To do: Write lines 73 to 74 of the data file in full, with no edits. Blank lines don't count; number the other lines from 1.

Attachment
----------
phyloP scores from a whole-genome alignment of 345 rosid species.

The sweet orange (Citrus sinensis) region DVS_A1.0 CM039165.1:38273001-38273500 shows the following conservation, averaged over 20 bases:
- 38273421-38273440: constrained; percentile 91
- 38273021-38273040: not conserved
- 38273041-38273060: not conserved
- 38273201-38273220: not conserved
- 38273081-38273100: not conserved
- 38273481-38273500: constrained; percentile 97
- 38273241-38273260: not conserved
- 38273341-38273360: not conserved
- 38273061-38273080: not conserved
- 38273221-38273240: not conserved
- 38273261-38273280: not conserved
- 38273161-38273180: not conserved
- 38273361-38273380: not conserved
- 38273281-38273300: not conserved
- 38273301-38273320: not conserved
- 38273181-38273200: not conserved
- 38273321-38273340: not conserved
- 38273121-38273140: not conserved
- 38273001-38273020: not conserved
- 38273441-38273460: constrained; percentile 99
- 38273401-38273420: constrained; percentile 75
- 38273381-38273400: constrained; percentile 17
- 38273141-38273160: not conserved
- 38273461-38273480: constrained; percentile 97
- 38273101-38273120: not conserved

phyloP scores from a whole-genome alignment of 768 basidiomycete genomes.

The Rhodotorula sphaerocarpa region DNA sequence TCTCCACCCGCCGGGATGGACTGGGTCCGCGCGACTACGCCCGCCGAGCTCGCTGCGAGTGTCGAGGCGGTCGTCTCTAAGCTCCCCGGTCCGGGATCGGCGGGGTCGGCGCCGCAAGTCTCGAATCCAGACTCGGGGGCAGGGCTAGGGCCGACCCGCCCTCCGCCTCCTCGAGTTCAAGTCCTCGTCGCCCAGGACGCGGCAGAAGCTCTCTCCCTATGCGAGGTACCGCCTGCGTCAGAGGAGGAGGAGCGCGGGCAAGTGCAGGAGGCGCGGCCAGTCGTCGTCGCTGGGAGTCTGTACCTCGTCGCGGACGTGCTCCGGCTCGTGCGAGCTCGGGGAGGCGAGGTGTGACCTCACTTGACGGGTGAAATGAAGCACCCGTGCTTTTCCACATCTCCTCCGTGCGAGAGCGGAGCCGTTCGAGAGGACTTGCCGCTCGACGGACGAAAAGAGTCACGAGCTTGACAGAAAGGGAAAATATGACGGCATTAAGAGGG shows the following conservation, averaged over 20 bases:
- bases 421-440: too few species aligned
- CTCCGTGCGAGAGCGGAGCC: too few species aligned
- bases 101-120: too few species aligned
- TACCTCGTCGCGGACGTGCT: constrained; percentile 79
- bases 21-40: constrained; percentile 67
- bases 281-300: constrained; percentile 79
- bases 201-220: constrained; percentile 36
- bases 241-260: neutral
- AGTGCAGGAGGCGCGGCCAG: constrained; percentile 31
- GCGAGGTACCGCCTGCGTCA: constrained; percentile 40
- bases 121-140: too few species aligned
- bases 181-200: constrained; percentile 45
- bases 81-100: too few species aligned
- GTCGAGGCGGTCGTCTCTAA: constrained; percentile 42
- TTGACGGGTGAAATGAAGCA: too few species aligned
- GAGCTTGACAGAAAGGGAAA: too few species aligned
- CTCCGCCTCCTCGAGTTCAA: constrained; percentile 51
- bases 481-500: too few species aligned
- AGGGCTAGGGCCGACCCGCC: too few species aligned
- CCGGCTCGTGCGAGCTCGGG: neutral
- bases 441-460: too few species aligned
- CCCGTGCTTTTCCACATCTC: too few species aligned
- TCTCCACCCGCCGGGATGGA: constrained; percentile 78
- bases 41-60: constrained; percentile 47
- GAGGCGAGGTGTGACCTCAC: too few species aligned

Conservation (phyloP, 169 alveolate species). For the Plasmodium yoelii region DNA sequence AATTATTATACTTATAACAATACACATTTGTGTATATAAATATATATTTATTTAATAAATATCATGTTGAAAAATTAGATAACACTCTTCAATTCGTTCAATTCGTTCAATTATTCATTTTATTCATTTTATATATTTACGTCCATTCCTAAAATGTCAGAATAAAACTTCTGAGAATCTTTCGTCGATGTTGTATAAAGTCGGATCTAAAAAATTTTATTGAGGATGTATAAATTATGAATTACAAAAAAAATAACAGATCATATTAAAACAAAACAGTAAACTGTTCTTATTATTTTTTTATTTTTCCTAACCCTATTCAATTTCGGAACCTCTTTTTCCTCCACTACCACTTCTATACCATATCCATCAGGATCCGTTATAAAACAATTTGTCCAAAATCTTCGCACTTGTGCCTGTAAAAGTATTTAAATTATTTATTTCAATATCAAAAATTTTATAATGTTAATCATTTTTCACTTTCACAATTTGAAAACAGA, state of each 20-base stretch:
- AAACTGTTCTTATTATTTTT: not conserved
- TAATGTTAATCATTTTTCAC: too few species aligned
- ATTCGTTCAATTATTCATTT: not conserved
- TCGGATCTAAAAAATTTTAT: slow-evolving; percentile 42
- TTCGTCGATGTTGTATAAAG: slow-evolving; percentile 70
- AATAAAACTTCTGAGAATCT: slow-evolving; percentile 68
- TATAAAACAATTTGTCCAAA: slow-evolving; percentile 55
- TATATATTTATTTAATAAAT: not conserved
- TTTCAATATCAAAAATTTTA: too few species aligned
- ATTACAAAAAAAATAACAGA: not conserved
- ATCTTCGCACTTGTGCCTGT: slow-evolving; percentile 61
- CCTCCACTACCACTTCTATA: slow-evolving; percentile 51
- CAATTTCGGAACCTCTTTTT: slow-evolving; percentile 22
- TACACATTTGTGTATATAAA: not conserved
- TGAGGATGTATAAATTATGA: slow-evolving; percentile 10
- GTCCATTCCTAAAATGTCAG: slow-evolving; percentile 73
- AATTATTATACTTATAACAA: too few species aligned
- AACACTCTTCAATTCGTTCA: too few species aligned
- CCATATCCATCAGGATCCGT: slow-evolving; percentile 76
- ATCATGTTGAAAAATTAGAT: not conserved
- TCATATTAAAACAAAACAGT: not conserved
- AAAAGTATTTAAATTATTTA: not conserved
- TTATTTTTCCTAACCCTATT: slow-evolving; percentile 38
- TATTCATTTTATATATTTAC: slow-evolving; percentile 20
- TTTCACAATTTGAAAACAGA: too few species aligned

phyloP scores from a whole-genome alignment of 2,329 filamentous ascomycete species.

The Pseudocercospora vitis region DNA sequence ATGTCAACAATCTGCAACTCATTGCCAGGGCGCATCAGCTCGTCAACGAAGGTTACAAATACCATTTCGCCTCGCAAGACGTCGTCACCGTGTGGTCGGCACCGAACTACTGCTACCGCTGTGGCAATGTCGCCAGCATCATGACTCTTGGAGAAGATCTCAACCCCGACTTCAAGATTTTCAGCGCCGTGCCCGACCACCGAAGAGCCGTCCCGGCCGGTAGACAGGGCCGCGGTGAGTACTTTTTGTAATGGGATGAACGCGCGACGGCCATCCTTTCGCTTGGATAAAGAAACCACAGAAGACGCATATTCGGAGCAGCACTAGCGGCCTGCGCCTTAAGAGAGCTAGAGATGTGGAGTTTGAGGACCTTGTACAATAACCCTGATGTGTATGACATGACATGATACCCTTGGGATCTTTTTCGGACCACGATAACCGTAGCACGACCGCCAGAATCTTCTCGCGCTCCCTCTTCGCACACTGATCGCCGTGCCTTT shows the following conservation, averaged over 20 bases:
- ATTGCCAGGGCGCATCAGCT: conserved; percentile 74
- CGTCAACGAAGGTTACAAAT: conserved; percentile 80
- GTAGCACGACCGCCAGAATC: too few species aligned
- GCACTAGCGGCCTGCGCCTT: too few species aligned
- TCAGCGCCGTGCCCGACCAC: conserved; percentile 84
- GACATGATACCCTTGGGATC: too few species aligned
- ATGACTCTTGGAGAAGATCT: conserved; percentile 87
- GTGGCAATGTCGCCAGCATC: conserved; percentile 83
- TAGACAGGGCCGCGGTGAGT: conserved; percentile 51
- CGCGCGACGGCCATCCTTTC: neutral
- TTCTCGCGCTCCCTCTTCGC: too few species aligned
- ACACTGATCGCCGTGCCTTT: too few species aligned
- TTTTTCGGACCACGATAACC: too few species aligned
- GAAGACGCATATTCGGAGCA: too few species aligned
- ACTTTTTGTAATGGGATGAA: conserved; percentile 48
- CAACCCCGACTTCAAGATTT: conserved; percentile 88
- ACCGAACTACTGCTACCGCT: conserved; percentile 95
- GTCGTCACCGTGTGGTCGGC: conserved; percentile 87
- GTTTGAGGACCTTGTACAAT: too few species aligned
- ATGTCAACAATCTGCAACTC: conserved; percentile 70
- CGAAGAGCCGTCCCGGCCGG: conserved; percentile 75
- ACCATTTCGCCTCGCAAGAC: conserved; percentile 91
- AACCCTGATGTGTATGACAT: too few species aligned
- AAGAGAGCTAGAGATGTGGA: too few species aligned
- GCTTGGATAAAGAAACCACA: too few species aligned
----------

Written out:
- AACACTCTTCAATTCGTTCA: too few species aligned
- CCATATCCATCAGGATCCGT: slow-evolving; percentile 76